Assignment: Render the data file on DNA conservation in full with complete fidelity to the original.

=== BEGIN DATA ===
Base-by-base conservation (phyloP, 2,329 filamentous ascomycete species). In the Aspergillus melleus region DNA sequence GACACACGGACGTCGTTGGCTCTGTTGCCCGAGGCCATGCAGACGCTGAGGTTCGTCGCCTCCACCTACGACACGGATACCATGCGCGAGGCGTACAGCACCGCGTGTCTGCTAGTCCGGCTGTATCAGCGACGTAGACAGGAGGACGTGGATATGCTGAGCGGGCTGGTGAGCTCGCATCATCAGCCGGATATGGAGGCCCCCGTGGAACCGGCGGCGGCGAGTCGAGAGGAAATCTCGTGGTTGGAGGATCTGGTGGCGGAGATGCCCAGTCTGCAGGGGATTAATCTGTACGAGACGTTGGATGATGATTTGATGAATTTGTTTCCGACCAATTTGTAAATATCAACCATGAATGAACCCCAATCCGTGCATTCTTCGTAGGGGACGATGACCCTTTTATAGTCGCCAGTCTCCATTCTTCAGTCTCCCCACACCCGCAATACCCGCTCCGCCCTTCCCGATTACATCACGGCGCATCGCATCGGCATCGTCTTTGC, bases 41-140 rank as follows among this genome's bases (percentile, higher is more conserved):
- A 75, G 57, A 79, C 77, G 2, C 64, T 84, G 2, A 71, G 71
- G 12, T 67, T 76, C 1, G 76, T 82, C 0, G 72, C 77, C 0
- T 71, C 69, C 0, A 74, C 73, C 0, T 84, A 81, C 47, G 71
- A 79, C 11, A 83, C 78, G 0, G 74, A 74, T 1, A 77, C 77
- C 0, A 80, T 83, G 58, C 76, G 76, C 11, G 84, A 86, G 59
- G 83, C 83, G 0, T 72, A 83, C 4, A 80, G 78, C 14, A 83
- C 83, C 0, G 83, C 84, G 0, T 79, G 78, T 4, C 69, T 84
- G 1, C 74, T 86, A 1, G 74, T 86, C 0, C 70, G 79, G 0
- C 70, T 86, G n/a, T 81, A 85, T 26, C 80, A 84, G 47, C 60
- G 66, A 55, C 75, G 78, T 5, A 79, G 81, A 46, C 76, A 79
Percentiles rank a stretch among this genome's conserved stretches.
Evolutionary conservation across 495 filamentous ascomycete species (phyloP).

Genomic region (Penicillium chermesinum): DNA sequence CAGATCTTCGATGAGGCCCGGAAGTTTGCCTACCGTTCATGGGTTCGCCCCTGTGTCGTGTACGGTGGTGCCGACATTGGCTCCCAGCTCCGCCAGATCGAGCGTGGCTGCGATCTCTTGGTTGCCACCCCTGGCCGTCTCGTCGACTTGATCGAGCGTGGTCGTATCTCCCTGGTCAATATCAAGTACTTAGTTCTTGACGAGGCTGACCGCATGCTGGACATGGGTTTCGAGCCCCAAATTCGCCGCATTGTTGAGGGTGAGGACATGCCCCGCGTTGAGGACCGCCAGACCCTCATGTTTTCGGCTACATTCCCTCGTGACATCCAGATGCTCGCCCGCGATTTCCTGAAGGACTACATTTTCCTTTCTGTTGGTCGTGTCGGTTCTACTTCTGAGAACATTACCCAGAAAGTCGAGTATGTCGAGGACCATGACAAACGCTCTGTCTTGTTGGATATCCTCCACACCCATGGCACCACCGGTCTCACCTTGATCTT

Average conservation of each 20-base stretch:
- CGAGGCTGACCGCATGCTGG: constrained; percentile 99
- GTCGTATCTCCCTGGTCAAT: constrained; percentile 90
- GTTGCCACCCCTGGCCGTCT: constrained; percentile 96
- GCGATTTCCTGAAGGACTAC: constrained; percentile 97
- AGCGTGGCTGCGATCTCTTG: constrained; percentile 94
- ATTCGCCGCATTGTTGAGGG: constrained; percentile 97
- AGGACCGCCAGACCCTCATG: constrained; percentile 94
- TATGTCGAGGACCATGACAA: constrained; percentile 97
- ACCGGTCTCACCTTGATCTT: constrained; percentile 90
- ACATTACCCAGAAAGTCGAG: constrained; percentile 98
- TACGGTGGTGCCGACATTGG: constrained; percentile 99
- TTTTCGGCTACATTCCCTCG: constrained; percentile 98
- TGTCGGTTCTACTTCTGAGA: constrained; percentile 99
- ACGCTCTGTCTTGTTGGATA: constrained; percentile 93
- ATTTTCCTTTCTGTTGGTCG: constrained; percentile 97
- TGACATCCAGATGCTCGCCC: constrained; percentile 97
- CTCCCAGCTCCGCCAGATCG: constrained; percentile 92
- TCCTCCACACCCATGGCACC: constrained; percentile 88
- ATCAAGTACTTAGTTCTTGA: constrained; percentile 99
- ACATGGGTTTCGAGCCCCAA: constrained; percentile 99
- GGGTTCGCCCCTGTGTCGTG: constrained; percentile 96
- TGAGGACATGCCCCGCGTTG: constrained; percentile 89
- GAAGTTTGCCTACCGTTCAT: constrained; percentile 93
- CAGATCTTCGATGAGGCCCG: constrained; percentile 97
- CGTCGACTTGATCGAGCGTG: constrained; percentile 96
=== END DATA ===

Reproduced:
Base-by-base conservation (phyloP, 2,329 filamentous ascomycete species). In the Aspergillus melleus region DNA sequence GACACACGGACGTCGTTGGCTCTGTTGCCCGAGGCCATGCAGACGCTGAGGTTCGTCGCCTCCACCTACGACACGGATACCATGCGCGAGGCGTACAGCACCGCGTGTCTGCTAGTCCGGCTGTATCAGCGACGTAGACAGGAGGACGTGGATATGCTGAGCGGGCTGGTGAGCTCGCATCATCAGCCGGATATGGAGGCCCCCGTGGAACCGGCGGCGGCGAGTCGAGAGGAAATCTCGTGGTTGGAGGATCTGGTGGCGGAGATGCCCAGTCTGCAGGGGATTAATCTGTACGAGACGTTGGATGATGATTTGATGAATTTGTTTCCGACCAATTTGTAAATATCAACCATGAATGAACCCCAATCCGTGCATTCTTCGTAGGGGACGATGACCCTTTTATAGTCGCCAGTCTCCATTCTTCAGTCTCCCCACACCCGCAATACCCGCTCCGCCCTTCCCGATTACATCACGGCGCATCGCATCGGCATCGTCTTTGC, bases 41-140 rank as follows among this genome's bases (percentile, higher is more conserved):
- A 75, G 57, A 79, C 77, G 2, C 64, T 84, G 2, A 71, G 71
- G 12, T 67, T 76, C 1, G 76, T 82, C 0, G 72, C 77, C 0
- T 71, C 69, C 0, A 74, C 73, C 0, T 84, A 81, C 47, G 71
- A 79, C 11, A 83, C 78, G 0, G 74, A 74, T 1, A 77, C 77
- C 0, A 80, T 83, G 58, C 76, G 76, C 11, G 84, A 86, G 59
- G 83, C 83, G 0, T 72, A 83, C 4, A 80, G 78, C 14, A 83
- C 83, C 0, G 83, C 84, G 0, T 79, G 78, T 4, C 69, T 84
- G 1, C 74, T 86, A 1, G 74, T 86, C 0, C 70, G 79, G 0
- C 70, T 86, G n/a, T 81, A 85, T 26, C 80, A 84, G 47, C 60
- G 66, A 55, C 75, G 78, T 5, A 79, G 81, A 46, C 76, A 79
Percentiles rank a stretch among this genome's conserved stretches.
Evolutionary conservation across 495 filamentous ascomycete species (phyloP).

Genomic region (Penicillium chermesinum): DNA sequence CAGATCTTCGATGAGGCCCGGAAGTTTGCCTACCGTTCATGGGTTCGCCCCTGTGTCGTGTACGGTGGTGCCGACATTGGCTCCCAGCTCCGCCAGATCGAGCGTGGCTGCGATCTCTTGGTTGCCACCCCTGGCCGTCTCGTCGACTTGATCGAGCGTGGTCGTATCTCCCTGGTCAATATCAAGTACTTAGTTCTTGACGAGGCTGACCGCATGCTGGACATGGGTTTCGAGCCCCAAATTCGCCGCATTGTTGAGGGTGAGGACATGCCCCGCGTTGAGGACCGCCAGACCCTCATGTTTTCGGCTACATTCCCTCGTGACATCCAGATGCTCGCCCGCGATTTCCTGAAGGACTACATTTTCCTTTCTGTTGGTCGTGTCGGTTCTACTTCTGAGAACATTACCCAGAAAGTCGAGTATGTCGAGGACCATGACAAACGCTCTGTCTTGTTGGATATCCTCCACACCCATGGCACCACCGGTCTCACCTTGATCTT

Average conservation of each 20-base stretch:
- CGAGGCTGACCGCATGCTGG: constrained; percentile 99
- GTCGTATCTCCCTGGTCAAT: constrained; percentile 90
- GTTGCCACCCCTGGCCGTCT: constrained; percentile 96
- GCGATTTCCTGAAGGACTAC: constrained; percentile 97
- AGCGTGGCTGCGATCTCTTG: constrained; percentile 94
- ATTCGCCGCATTGTTGAGGG: constrained; percentile 97
- AGGACCGCCAGACCCTCATG: constrained; percentile 94
- TATGTCGAGGACCATGACAA: constrained; percentile 97
- ACCGGTCTCACCTTGATCTT: constrained; percentile 90
- ACATTACCCAGAAAGTCGAG: constrained; percentile 98
- TACGGTGGTGCCGACATTGG: constrained; percentile 99
- TTTTCGGCTACATTCCCTCG: constrained; percentile 98
- TGTCGGTTCTACTTCTGAGA: constrained; percentile 99
- ACGCTCTGTCTTGTTGGATA: constrained; percentile 93
- ATTTTCCTTTCTGTTGGTCG: constrained; percentile 97
- TGACATCCAGATGCTCGCCC: constrained; percentile 97
- CTCCCAGCTCCGCCAGATCG: constrained; percentile 92
- TCCTCCACACCCATGGCACC: constrained; percentile 88
- ATCAAGTACTTAGTTCTTGA: constrained; percentile 99
- ACATGGGTTTCGAGCCCCAA: constrained; percentile 99
- GGGTTCGCCCCTGTGTCGTG: constrained; percentile 96
- TGAGGACATGCCCCGCGTTG: constrained; percentile 89
- GAAGTTTGCCTACCGTTCAT: constrained; percentile 93
- CAGATCTTCGATGAGGCCCG: constrained; percentile 97
- CGTCGACTTGATCGAGCGTG: constrained; percentile 96